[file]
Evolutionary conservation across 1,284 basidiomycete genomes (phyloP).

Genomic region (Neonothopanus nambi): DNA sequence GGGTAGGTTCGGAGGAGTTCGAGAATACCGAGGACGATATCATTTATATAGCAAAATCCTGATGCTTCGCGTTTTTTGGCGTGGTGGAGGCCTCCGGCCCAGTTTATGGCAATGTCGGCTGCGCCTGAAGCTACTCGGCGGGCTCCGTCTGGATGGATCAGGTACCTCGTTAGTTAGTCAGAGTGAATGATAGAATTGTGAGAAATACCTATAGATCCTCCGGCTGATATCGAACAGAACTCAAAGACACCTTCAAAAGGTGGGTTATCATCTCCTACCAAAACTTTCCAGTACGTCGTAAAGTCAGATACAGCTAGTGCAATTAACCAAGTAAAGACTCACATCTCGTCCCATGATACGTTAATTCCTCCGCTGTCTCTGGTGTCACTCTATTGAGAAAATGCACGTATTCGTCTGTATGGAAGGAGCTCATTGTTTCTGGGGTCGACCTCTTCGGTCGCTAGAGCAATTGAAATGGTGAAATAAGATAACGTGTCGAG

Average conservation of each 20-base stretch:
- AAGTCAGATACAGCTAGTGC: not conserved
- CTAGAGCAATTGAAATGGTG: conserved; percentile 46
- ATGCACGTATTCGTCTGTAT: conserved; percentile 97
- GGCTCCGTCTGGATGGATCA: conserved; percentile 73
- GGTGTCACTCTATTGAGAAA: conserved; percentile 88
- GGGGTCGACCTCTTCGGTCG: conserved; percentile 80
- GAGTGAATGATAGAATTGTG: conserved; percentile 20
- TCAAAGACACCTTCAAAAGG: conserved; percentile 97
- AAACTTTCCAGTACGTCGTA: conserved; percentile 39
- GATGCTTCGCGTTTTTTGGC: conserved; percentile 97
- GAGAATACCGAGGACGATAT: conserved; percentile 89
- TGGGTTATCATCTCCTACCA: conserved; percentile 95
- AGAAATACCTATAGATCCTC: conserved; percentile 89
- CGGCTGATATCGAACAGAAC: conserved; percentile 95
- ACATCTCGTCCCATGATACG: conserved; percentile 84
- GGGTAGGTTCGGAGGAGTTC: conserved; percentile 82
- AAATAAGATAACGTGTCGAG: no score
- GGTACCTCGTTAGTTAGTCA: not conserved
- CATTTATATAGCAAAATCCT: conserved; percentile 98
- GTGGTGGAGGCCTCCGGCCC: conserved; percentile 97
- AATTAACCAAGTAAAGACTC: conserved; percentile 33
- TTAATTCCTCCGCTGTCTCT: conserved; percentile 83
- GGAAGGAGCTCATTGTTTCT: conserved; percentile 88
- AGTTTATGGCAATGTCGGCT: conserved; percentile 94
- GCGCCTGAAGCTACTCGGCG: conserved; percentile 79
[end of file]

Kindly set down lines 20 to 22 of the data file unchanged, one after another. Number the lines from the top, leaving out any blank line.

- AAATAAGATAACGTGTCGAG: no score
- GGTACCTCGTTAGTTAGTCA: not conserved
- CATTTATATAGCAAAATCCT: conserved; percentile 98